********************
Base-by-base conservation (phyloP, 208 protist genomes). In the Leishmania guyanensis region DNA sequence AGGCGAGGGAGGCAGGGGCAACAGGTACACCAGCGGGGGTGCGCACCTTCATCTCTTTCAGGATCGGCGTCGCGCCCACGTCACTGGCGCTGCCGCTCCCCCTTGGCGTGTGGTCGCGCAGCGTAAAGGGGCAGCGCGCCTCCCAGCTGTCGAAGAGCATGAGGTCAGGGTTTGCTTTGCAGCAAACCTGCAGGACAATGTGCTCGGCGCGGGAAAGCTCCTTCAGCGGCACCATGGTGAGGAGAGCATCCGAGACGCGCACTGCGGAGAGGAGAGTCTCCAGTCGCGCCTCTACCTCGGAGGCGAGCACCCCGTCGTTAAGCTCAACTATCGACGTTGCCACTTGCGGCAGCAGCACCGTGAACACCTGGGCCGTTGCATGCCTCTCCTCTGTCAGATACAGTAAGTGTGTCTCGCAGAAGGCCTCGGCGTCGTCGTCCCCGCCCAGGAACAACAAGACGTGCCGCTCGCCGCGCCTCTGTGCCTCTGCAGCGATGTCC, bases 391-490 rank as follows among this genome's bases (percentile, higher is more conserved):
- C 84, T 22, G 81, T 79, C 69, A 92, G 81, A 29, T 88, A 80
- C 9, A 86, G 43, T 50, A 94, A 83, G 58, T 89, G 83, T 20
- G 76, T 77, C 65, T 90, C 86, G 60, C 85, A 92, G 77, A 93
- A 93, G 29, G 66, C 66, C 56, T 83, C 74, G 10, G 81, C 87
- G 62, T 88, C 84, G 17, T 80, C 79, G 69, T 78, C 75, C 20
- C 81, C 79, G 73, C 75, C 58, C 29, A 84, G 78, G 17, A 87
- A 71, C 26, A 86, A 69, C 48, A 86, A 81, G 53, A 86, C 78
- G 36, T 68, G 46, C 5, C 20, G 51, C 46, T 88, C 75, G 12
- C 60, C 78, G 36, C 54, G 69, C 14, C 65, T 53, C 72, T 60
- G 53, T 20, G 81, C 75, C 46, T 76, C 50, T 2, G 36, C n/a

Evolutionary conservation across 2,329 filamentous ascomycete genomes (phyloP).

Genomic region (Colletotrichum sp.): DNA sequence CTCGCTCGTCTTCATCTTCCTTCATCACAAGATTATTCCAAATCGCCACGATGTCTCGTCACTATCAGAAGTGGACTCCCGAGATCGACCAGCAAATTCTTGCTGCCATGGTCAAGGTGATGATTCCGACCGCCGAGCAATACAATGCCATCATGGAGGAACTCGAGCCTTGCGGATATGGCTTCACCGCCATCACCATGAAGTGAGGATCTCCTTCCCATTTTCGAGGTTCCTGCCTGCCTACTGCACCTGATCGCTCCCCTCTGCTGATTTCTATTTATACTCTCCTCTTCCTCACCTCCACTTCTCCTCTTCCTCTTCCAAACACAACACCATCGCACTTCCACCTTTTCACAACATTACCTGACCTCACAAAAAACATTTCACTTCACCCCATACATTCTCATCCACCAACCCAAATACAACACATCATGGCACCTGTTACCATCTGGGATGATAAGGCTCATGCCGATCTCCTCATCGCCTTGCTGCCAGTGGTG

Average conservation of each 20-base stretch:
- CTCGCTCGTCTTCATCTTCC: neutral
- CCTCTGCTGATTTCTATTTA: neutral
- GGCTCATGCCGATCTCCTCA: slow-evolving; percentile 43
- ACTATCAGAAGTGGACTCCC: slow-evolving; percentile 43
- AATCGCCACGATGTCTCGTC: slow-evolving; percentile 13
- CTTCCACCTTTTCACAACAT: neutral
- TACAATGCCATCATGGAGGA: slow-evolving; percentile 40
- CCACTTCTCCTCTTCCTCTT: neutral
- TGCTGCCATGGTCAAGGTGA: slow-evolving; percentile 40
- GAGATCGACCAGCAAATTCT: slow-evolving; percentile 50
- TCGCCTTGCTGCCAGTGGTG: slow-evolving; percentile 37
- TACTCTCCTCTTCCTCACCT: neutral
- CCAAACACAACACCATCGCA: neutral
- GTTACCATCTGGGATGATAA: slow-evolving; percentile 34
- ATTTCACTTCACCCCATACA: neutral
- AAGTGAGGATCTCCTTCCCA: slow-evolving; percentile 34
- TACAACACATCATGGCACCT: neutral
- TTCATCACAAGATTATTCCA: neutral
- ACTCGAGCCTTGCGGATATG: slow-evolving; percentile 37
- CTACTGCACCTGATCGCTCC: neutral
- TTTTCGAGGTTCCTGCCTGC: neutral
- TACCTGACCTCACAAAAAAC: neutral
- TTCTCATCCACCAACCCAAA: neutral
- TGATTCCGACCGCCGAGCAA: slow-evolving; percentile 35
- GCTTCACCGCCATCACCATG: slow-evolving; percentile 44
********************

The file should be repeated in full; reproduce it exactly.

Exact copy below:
Base-by-base conservation (phyloP, 208 protist genomes). In the Leishmania guyanensis region DNA sequence AGGCGAGGGAGGCAGGGGCAACAGGTACACCAGCGGGGGTGCGCACCTTCATCTCTTTCAGGATCGGCGTCGCGCCCACGTCACTGGCGCTGCCGCTCCCCCTTGGCGTGTGGTCGCGCAGCGTAAAGGGGCAGCGCGCCTCCCAGCTGTCGAAGAGCATGAGGTCAGGGTTTGCTTTGCAGCAAACCTGCAGGACAATGTGCTCGGCGCGGGAAAGCTCCTTCAGCGGCACCATGGTGAGGAGAGCATCCGAGACGCGCACTGCGGAGAGGAGAGTCTCCAGTCGCGCCTCTACCTCGGAGGCGAGCACCCCGTCGTTAAGCTCAACTATCGACGTTGCCACTTGCGGCAGCAGCACCGTGAACACCTGGGCCGTTGCATGCCTCTCCTCTGTCAGATACAGTAAGTGTGTCTCGCAGAAGGCCTCGGCGTCGTCGTCCCCGCCCAGGAACAACAAGACGTGCCGCTCGCCGCGCCTCTGTGCCTCTGCAGCGATGTCC, bases 391-490 rank as follows among this genome's bases (percentile, higher is more conserved):
- C 84, T 22, G 81, T 79, C 69, A 92, G 81, A 29, T 88, A 80
- C 9, A 86, G 43, T 50, A 94, A 83, G 58, T 89, G 83, T 20
- G 76, T 77, C 65, T 90, C 86, G 60, C 85, A 92, G 77, A 93
- A 93, G 29, G 66, C 66, C 56, T 83, C 74, G 10, G 81, C 87
- G 62, T 88, C 84, G 17, T 80, C 79, G 69, T 78, C 75, C 20
- C 81, C 79, G 73, C 75, C 58, C 29, A 84, G 78, G 17, A 87
- A 71, C 26, A 86, A 69, C 48, A 86, A 81, G 53, A 86, C 78
- G 36, T 68, G 46, C 5, C 20, G 51, C 46, T 88, C 75, G 12
- C 60, C 78, G 36, C 54, G 69, C 14, C 65, T 53, C 72, T 60
- G 53, T 20, G 81, C 75, C 46, T 76, C 50, T 2, G 36, C n/a

Evolutionary conservation across 2,329 filamentous ascomycete genomes (phyloP).

Genomic region (Colletotrichum sp.): DNA sequence CTCGCTCGTCTTCATCTTCCTTCATCACAAGATTATTCCAAATCGCCACGATGTCTCGTCACTATCAGAAGTGGACTCCCGAGATCGACCAGCAAATTCTTGCTGCCATGGTCAAGGTGATGATTCCGACCGCCGAGCAATACAATGCCATCATGGAGGAACTCGAGCCTTGCGGATATGGCTTCACCGCCATCACCATGAAGTGAGGATCTCCTTCCCATTTTCGAGGTTCCTGCCTGCCTACTGCACCTGATCGCTCCCCTCTGCTGATTTCTATTTATACTCTCCTCTTCCTCACCTCCACTTCTCCTCTTCCTCTTCCAAACACAACACCATCGCACTTCCACCTTTTCACAACATTACCTGACCTCACAAAAAACATTTCACTTCACCCCATACATTCTCATCCACCAACCCAAATACAACACATCATGGCACCTGTTACCATCTGGGATGATAAGGCTCATGCCGATCTCCTCATCGCCTTGCTGCCAGTGGTG

Average conservation of each 20-base stretch:
- CTCGCTCGTCTTCATCTTCC: neutral
- CCTCTGCTGATTTCTATTTA: neutral
- GGCTCATGCCGATCTCCTCA: slow-evolving; percentile 43
- ACTATCAGAAGTGGACTCCC: slow-evolving; percentile 43
- AATCGCCACGATGTCTCGTC: slow-evolving; percentile 13
- CTTCCACCTTTTCACAACAT: neutral
- TACAATGCCATCATGGAGGA: slow-evolving; percentile 40
- CCACTTCTCCTCTTCCTCTT: neutral
- TGCTGCCATGGTCAAGGTGA: slow-evolving; percentile 40
- GAGATCGACCAGCAAATTCT: slow-evolving; percentile 50
- TCGCCTTGCTGCCAGTGGTG: slow-evolving; percentile 37
- TACTCTCCTCTTCCTCACCT: neutral
- CCAAACACAACACCATCGCA: neutral
- GTTACCATCTGGGATGATAA: slow-evolving; percentile 34
- ATTTCACTTCACCCCATACA: neutral
- AAGTGAGGATCTCCTTCCCA: slow-evolving; percentile 34
- TACAACACATCATGGCACCT: neutral
- TTCATCACAAGATTATTCCA: neutral
- ACTCGAGCCTTGCGGATATG: slow-evolving; percentile 37
- CTACTGCACCTGATCGCTCC: neutral
- TTTTCGAGGTTCCTGCCTGC: neutral
- TACCTGACCTCACAAAAAAC: neutral
- TTCTCATCCACCAACCCAAA: neutral
- TGATTCCGACCGCCGAGCAA: slow-evolving; percentile 35
- GCTTCACCGCCATCACCATG: slow-evolving; percentile 44